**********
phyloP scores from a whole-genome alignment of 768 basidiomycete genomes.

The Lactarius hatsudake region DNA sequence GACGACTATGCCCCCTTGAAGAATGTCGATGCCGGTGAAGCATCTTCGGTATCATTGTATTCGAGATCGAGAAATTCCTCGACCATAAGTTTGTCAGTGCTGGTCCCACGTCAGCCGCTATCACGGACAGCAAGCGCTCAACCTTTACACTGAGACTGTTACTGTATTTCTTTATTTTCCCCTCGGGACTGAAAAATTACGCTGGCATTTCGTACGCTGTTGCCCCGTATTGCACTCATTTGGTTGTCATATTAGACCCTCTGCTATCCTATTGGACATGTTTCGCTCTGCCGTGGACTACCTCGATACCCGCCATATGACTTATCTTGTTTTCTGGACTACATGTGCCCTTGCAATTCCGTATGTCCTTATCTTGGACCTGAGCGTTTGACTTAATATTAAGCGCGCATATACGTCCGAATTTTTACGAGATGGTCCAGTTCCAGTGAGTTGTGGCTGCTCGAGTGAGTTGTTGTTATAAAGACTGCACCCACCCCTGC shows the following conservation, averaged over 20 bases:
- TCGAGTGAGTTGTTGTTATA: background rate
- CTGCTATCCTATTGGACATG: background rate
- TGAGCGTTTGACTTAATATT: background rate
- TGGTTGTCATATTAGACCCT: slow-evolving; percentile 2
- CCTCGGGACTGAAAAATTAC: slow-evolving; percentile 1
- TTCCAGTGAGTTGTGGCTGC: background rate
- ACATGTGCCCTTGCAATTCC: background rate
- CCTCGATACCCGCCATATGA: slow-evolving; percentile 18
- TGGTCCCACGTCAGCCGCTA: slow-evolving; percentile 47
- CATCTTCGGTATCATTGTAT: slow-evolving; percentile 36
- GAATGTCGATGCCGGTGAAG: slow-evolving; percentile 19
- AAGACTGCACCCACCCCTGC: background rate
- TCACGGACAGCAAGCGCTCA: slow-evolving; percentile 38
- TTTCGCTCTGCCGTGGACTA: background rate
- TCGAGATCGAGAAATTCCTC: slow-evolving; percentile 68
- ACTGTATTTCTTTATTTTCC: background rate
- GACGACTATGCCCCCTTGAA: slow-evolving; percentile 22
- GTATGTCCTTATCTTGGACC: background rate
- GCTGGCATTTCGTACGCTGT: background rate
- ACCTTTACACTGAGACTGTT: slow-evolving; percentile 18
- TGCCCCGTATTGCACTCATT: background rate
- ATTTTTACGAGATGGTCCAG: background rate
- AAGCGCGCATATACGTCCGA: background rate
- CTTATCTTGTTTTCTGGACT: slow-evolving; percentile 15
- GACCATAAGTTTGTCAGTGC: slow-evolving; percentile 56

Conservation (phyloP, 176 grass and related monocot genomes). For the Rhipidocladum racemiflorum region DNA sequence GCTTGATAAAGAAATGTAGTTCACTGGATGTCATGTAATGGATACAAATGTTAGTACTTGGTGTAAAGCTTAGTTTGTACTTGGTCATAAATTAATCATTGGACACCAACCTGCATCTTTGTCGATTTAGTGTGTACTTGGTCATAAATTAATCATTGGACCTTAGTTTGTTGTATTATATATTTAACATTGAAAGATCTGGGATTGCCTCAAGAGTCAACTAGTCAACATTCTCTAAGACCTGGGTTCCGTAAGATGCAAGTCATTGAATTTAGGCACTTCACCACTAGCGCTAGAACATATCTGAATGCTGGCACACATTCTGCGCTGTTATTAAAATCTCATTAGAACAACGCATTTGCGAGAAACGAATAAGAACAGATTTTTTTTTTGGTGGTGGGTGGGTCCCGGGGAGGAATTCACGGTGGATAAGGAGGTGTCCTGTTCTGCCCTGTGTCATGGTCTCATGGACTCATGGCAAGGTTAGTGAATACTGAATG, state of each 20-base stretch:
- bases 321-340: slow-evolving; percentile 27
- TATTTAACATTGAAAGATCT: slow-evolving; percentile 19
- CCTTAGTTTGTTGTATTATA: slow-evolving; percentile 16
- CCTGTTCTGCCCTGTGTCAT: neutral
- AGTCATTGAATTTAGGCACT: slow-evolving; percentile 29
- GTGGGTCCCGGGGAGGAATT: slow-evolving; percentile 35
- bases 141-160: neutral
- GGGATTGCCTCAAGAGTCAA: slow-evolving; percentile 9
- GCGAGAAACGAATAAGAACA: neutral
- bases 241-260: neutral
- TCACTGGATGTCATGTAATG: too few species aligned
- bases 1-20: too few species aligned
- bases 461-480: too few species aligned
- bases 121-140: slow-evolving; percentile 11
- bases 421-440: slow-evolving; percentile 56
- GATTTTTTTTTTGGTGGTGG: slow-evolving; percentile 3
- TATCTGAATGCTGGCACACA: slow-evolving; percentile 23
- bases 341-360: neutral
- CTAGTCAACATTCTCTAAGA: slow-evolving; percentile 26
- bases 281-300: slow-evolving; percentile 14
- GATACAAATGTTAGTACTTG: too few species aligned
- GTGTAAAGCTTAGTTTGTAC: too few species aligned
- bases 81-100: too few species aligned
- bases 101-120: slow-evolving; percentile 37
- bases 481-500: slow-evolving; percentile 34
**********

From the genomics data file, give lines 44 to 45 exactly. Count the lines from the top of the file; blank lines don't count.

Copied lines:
- GATTTTTTTTTTGGTGGTGG: slow-evolving; percentile 3
- TATCTGAATGCTGGCACACA: slow-evolving; percentile 23